Balanced Environmental View
◆ Conserving Life on Earth is a newly published book by D. Ehrenfeld, associate professor of biology at Columbia University. He blames “the rise of western Christianity” and its wrong concept of “progress” for the ecological disaster in which man finds himself. He notes, however: “Among contemporary Judeo-Christian religious groups, few besides the Jehovah’s Witnesses would appear to have formulated a holistic [whole] and balanced philosophy of man in relation to his environment (see Awake!, April 22, 1971).”
Why Pollution Continues
◆ Reaction to the recent “Club of Rome Report,” that man will have to check growth and pollution or perish, has not been entirely favorable. Why? Says Science World magazine: “Most people, companies, and countries want to grow richer and stronger. We all want more things: cars, TV sets, records, books, food and so on. World leaders worry about increasing pollution and increasing demands on nature. But at the same time, they call for greater economic growth. Why? That’s what their people want! Nobody wants to be told to stop wanting the things they’ve always wanted.”
An Accurate Press?
◆ Truth is a prerequisite of good journalism. But just how accurate is the public press? Recently, F. Mann of the LTV Corporation, in an address, referred to a visit to France by England’s Queen Elizabeth: “She too was shocked to learn of her image, as projected in the press. It seems that the French media, in this case, had over the years reported her as being pregnant on 92 separate occasions, having suffered 149 accidents and having nine miscarriages. Further, she had abdicated 63 times, been on the verge of breaking up with Prince Philip 73 times, been on the edge of a nervous breakdown on 32 occasions and had endured fully 27 attempts on her life.”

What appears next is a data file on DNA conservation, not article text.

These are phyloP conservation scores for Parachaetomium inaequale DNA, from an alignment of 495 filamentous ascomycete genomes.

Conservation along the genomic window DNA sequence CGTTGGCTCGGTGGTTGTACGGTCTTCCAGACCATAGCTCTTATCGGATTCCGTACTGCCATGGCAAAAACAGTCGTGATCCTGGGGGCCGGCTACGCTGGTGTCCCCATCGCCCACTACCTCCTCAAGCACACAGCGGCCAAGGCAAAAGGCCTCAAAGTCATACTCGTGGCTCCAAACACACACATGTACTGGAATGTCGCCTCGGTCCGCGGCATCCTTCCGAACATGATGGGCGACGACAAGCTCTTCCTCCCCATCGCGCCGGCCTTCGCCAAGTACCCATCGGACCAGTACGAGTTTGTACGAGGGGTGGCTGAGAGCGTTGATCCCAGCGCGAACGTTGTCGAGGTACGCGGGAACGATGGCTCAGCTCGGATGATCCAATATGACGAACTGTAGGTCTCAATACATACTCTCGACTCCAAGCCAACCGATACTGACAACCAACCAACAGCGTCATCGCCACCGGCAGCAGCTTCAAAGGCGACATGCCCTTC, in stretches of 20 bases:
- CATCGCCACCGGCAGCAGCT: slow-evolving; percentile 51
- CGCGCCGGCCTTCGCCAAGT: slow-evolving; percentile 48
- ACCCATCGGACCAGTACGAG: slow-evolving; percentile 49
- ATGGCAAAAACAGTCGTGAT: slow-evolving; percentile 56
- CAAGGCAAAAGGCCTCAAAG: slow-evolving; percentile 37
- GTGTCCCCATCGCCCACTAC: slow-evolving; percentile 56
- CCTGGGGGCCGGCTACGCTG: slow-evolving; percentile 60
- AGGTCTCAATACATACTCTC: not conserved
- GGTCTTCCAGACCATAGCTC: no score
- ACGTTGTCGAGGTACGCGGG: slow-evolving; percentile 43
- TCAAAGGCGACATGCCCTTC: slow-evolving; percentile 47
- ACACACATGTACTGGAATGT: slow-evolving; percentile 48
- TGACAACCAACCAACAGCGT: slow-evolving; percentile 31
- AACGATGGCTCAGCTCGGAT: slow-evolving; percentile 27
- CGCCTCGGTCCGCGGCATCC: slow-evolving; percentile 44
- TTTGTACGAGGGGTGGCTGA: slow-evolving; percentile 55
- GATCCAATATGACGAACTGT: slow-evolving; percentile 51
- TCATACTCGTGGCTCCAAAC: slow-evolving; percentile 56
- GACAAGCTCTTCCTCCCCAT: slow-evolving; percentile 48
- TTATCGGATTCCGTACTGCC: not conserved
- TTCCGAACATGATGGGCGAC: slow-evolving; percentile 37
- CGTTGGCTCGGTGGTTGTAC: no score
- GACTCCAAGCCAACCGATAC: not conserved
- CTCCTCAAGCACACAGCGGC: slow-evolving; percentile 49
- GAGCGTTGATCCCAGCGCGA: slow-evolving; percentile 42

◆ It happens only once in forty million births! A 26-year-old woman in Illinois gave birth to quintuplets in early January. She was only thirty-two weeks pregnant; all five babies were delivered within twenty-five minutes, with no sedation. Within five days all were reported performing normal, spontaneous activities. The mother had been taking a fertility drug.